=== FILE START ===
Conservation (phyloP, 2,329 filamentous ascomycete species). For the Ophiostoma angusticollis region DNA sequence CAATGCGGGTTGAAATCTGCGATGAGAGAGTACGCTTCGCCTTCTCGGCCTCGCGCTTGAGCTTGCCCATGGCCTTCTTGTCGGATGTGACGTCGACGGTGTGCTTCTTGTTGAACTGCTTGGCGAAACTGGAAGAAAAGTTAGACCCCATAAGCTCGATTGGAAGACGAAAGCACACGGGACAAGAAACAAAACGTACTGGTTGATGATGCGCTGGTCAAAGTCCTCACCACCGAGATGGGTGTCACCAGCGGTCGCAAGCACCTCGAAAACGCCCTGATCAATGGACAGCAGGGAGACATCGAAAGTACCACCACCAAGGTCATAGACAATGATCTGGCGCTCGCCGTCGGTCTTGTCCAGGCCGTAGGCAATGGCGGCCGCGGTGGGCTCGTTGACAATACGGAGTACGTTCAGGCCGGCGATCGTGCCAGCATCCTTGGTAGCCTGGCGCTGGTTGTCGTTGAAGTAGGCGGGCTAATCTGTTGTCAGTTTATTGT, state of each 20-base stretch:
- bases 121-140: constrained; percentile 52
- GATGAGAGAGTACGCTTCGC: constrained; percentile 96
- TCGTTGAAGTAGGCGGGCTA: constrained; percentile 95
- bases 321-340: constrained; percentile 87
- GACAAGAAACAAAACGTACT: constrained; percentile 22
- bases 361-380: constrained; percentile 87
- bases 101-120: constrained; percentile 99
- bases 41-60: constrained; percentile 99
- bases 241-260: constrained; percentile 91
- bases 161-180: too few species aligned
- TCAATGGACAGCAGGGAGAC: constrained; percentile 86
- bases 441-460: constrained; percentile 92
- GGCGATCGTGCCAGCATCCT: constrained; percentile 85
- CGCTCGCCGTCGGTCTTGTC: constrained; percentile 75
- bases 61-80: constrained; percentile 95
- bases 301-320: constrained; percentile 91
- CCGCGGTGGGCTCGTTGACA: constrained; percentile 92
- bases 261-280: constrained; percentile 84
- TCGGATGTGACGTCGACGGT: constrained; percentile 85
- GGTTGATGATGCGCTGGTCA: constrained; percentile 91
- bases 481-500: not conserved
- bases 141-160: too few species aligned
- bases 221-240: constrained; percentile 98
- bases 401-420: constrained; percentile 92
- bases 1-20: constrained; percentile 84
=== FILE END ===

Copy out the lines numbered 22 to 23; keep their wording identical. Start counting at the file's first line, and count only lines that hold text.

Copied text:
- bases 481-500: not conserved
- bases 141-160: too few species aligned